BB Seguridade, Smiles deals to usher in IPO rebound for Brazil
* BB Seguridade deal may be world's biggest IPO this year
* Smiles, BB Seguridade IPOs expected to price Thursday
* Successful pricing may boost confidence in Brazil IPOs
By Guillermo Parra-Bernal
SAO PAULO, April 24 (Reuters) - Brazil's BB Seguridade Participações SA could seal on Thursday the world's biggest initial public offering in seven months at a time when confidence in the South American giant has ebbed because of concerns about high inflation and mounting government interference in some sectors of the economy.
BB Seguridade, the pension, annuity and insurance unit of state-controlled Banco do Brasil SA, could raise up to 12.2 billion reais ($6.1 billion) when it prices later in the day, making it the world's largest IPO so far this year, according to Thomson Reuters data. The deal would also be the biggest in global equity markets since Japan Airlines Co Ltd's $8.5 billion listing last September.
A successful pricing of BB Seguridade, which will take place simultaneously with the IPO of the frequent flyer program Smiles, would be a much-needed confidence boost to an IPO market that just a few years ago was one of the world's hottest. Stung by a string of deals that failed to deliver promised returns, investors have for the past two years turned extra cautious on Brazil, casting a dark cloud over a pipeline of some $10 billion of potential IPOs this year.
"Markets have been attentive to the potential of Brazilian IPOs," said David Menlow, president of IPOFinancial.com, a firm specializing in analyzing IPO trends. "If (the country) gets things back on track, activity may become favorable."
Companies might be taking advantage of increased liquidity and demand for higher yielding assets like emerging market stocks to raise funds for expansion, Menlow noted. Only three Brazilian companies held IPOs in 2012, down from 11 each year in 2010 and 2011 and a record 64 in 2007, according to Thomson Reuters data.
April could be the strongest month for IPOs in Brazil since October 2009, when 14 billion reais were raised in two transactions.
Brazilian airline Gol Linhas Aéreas Inteligentes SA hopes to raise up to 1.35 billion reais ($681 million) by listing Smiles. Gol plans to sell at least 30.6 million common shares at between 20.70 reais and 25.80 reais each. An additional 13.5 million shares could be offered as part of the transaction.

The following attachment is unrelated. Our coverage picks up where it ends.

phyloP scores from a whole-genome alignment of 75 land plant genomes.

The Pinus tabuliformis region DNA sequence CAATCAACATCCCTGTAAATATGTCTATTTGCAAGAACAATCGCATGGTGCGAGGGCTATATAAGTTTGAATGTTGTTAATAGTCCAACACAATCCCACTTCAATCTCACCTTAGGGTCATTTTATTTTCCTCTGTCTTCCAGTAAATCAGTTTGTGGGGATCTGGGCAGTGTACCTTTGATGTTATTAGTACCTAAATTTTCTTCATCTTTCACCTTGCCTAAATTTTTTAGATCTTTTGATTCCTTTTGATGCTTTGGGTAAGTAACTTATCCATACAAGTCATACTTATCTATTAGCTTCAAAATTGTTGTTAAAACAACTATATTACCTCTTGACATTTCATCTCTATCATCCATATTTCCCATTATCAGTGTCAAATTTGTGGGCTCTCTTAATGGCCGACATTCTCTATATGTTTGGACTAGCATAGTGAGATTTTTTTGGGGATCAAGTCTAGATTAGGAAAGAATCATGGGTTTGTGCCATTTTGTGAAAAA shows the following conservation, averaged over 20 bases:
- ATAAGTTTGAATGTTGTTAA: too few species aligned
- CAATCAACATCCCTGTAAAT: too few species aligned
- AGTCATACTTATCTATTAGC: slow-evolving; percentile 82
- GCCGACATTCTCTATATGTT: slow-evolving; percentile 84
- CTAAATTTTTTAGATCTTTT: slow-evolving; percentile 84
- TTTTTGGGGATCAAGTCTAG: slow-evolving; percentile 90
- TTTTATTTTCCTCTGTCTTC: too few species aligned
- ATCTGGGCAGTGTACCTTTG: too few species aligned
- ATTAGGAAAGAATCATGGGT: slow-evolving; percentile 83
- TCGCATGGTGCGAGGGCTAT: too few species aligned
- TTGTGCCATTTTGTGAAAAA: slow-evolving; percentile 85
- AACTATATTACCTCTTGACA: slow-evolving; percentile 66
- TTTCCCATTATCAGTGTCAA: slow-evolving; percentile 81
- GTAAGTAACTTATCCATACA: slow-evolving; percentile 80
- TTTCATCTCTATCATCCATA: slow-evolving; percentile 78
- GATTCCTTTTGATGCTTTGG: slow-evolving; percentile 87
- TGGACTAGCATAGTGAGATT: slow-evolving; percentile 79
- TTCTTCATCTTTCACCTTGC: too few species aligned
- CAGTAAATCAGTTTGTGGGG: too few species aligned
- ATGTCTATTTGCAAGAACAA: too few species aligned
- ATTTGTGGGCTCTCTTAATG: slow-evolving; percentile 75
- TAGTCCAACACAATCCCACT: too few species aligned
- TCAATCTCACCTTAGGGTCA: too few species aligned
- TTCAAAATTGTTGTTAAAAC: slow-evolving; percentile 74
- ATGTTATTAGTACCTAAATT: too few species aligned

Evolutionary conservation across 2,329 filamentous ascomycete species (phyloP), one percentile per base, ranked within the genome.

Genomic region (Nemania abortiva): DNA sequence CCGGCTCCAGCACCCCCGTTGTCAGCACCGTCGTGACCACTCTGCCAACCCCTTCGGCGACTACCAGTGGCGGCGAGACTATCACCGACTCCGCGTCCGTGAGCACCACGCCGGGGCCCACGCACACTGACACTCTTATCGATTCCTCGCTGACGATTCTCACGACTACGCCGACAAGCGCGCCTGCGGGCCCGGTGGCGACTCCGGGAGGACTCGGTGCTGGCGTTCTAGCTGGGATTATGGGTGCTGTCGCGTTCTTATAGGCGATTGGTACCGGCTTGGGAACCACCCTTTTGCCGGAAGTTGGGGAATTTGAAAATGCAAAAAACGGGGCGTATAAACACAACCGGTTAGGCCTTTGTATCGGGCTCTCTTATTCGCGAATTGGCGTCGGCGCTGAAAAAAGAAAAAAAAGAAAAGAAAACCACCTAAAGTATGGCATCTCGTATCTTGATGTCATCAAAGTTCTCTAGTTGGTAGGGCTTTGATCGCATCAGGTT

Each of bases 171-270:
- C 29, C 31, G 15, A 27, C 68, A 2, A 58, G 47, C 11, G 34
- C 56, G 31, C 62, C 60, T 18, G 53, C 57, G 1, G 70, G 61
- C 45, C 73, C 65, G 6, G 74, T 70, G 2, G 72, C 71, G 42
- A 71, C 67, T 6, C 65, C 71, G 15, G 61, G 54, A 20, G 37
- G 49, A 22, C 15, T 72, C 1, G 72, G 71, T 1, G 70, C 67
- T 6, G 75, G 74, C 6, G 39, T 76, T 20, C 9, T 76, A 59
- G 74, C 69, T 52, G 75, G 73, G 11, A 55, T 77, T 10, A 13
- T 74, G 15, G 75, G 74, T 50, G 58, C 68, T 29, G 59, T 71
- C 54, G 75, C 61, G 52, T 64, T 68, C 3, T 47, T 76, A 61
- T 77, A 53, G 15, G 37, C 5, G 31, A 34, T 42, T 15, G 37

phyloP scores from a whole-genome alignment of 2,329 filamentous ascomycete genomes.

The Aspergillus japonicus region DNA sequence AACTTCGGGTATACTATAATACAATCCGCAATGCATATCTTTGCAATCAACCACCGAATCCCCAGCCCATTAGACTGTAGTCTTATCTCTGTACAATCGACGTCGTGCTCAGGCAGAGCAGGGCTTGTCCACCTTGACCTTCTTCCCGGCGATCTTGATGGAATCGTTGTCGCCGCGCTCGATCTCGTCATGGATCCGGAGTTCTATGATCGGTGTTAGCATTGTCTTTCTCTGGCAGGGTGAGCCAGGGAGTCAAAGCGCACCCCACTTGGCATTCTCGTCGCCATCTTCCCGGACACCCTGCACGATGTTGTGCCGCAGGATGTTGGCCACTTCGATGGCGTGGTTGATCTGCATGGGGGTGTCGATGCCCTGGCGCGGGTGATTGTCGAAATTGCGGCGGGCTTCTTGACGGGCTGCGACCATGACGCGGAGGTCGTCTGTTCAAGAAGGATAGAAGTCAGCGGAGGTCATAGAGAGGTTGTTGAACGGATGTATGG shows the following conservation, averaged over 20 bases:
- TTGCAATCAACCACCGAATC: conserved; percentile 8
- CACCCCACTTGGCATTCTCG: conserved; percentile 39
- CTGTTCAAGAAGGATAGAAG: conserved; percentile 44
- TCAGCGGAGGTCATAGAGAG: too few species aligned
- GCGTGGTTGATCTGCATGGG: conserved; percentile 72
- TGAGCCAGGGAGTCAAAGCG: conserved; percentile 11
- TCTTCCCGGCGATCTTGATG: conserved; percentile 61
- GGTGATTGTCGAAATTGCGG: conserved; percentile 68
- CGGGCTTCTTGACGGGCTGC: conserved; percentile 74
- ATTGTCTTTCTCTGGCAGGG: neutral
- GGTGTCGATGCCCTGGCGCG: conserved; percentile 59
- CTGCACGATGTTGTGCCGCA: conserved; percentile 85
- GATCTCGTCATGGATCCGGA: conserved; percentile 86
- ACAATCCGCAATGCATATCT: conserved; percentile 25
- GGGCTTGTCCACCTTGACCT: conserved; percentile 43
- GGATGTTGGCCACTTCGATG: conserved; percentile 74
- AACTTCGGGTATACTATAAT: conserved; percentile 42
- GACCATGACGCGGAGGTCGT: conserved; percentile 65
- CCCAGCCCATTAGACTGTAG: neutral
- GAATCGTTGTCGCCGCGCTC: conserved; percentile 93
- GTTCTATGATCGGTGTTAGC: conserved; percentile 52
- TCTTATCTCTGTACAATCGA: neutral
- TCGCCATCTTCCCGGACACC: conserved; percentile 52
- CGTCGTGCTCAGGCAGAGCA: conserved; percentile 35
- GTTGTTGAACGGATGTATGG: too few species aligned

A source with direct knowledge of the BB Seguridade deal told Reuters that shares of the insurance giant could be priced between 16.50 reais and 17 reais a piece, near the ceiling of the suggested price. Demand has almost doubled the amount of shares on offer, said the source, who declined to speak on the record because terms of the deal remain private.
Brazil's once-hyped IPO market is slowly rebounding yet not as swiftly as some bankers hoped, as investors remain skittish over the risk of overpriced deals, flagging economic growth and the impact of heavy state interference in some areas of the economy, such as the electricity and banking sectors.
Foreign investors, traditionally the largest buyers of Brazilian IPOs because of their strong shareholding culture, could snap up half the shares on offer of BB Seguridade, the source added. Brazilian pension funds, which have stayed away from IPO hopefuls with poor earnings visibility, an insufficient track record, or vulnerability to a downturn, could participate actively in the deal, the source added.
Both transactions are a boon for local investment banks, which are vying for the largest, most lucrative deals in the Brazilian equity market with foreign counterparts.
Banco do Brasil's investment-banking unit is handling the BB Seguridade deal, with co-managers including Banco Bradesco SA , Itaú Unibanco Holding SA, JPMorgan Chase & Co. Other investment banks working on the transaction include BTG Pactual Group, the largest equity underwriter in Brazil last year, and São Paulo-based Brasil Plural Banco Multiplo.
Gol and Smiles hired the investment-banking unit of Credit Suisse Group. Banco do Brasil, Itaú, Morgan Stanley & Co, Deutsche Bank AG and Banco Santander SA are acting as co-managers.
DAVOS, Switzerland - Central banks have done their best to rescue the world economy by printing money and politicians must now act fast to enact structural reforms and pro-investment policies to boost growth, central bankers said on Saturday.